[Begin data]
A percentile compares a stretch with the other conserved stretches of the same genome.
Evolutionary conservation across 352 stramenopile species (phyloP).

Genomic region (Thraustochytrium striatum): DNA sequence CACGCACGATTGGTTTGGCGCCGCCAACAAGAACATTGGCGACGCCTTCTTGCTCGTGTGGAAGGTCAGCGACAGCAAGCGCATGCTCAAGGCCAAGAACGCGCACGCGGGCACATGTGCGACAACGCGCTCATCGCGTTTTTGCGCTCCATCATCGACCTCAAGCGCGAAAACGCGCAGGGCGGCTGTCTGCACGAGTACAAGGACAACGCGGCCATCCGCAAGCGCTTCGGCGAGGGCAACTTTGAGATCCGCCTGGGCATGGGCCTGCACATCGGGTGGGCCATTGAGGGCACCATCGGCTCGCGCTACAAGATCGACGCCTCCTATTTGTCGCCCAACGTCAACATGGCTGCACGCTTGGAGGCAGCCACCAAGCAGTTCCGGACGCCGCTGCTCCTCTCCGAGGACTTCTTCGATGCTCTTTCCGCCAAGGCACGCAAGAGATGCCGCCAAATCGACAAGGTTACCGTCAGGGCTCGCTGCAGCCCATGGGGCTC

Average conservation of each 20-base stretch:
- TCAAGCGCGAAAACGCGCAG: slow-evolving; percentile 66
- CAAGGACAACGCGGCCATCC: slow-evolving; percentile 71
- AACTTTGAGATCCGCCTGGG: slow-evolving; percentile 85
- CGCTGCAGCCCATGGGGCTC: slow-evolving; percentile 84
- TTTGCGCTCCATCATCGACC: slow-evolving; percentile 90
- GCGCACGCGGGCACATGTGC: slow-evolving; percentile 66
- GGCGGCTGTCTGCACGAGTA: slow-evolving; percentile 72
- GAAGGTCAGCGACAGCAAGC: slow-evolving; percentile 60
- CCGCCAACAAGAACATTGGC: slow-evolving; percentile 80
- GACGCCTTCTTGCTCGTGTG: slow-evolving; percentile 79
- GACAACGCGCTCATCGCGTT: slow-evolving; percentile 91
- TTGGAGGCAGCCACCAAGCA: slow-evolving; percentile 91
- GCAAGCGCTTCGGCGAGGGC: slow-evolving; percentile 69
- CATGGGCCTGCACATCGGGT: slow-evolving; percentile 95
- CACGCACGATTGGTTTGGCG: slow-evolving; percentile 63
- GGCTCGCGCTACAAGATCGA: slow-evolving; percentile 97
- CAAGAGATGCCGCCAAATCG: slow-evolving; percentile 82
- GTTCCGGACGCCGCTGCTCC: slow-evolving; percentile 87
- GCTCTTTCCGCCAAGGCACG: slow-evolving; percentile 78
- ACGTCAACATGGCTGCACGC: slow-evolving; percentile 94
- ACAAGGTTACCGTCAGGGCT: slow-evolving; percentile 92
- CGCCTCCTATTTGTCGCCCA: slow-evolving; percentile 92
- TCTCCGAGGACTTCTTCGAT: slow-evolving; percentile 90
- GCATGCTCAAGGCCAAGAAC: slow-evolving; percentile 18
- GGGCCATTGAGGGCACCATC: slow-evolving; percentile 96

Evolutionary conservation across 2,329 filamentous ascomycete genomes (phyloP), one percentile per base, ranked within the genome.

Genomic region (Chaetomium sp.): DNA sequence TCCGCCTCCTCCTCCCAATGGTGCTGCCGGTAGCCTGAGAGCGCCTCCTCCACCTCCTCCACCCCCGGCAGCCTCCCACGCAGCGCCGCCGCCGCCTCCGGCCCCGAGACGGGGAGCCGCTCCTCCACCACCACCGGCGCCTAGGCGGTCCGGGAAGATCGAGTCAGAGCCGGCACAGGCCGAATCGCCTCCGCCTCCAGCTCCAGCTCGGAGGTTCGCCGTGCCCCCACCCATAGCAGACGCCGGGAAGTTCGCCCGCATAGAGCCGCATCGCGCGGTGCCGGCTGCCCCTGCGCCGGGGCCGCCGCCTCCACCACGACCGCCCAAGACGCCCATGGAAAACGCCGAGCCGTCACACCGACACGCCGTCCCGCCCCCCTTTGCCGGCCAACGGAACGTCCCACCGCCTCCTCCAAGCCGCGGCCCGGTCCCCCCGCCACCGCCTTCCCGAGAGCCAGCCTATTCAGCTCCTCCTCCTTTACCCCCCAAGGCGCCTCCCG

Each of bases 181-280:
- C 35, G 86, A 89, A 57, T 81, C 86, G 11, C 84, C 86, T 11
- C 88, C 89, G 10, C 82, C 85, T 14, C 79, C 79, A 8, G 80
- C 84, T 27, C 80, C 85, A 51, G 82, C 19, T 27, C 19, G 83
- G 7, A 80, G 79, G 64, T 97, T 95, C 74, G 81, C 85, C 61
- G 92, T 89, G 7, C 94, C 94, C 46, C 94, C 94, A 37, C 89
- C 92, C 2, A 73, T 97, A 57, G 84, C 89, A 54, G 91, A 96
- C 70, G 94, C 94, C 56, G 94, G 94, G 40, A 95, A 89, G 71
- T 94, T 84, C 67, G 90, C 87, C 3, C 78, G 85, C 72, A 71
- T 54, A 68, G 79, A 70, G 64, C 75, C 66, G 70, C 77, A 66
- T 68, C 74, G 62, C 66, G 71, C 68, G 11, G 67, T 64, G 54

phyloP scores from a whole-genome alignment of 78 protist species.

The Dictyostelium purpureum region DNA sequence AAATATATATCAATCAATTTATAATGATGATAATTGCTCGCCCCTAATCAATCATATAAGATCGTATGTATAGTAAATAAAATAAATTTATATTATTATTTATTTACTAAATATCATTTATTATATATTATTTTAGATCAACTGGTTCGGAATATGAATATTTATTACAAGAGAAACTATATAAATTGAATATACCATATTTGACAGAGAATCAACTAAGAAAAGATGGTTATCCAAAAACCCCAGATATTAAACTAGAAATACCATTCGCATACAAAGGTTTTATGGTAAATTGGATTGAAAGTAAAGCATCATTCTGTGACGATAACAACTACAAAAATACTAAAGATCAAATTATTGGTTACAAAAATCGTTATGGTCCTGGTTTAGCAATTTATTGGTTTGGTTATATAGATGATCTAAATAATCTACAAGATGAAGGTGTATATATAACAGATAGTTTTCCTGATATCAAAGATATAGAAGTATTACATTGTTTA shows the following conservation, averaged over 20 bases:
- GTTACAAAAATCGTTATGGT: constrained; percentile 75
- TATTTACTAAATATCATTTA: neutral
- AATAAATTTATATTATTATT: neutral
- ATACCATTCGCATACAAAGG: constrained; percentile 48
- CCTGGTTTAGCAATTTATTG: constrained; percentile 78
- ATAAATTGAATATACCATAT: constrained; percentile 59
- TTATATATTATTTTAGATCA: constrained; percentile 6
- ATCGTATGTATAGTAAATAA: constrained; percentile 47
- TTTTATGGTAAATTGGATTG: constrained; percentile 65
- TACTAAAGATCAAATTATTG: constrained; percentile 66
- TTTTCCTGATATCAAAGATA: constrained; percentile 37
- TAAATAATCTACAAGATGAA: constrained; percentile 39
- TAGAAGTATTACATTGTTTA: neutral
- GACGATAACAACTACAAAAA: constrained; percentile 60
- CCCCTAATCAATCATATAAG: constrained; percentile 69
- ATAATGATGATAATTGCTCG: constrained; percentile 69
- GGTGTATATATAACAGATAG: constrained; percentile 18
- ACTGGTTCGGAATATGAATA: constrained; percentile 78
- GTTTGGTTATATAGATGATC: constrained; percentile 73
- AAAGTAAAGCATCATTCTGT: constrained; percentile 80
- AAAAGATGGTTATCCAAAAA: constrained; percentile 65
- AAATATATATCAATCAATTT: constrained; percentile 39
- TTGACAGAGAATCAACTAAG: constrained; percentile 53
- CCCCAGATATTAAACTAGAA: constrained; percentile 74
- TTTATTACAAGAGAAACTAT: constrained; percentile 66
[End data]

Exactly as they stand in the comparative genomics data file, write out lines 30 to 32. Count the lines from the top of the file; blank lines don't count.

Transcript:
Evolutionary conservation across 2,329 filamentous ascomycete genomes (phyloP), one percentile per base, ranked within the genome.

Genomic region (Chaetomium sp.): DNA sequence TCCGCCTCCTCCTCCCAATGGTGCTGCCGGTAGCCTGAGAGCGCCTCCTCCACCTCCTCCACCCCCGGCAGCCTCCCACGCAGCGCCGCCGCCGCCTCCGGCCCCGAGACGGGGAGCCGCTCCTCCACCACCACCGGCGCCTAGGCGGTCCGGGAAGATCGAGTCAGAGCCGGCACAGGCCGAATCGCCTCCGCCTCCAGCTCCAGCTCGGAGGTTCGCCGTGCCCCCACCCATAGCAGACGCCGGGAAGTTCGCCCGCATAGAGCCGCATCGCGCGGTGCCGGCTGCCCCTGCGCCGGGGCCGCCGCCTCCACCACGACCGCCCAAGACGCCCATGGAAAACGCCGAGCCGTCACACCGACACGCCGTCCCGCCCCCCTTTGCCGGCCAACGGAACGTCCCACCGCCTCCTCCAAGCCGCGGCCCGGTCCCCCCGCCACCGCCTTCCCGAGAGCCAGCCTATTCAGCTCCTCCTCCTTTACCCCCCAAGGCGCCTCCCG

Each of bases 181-280: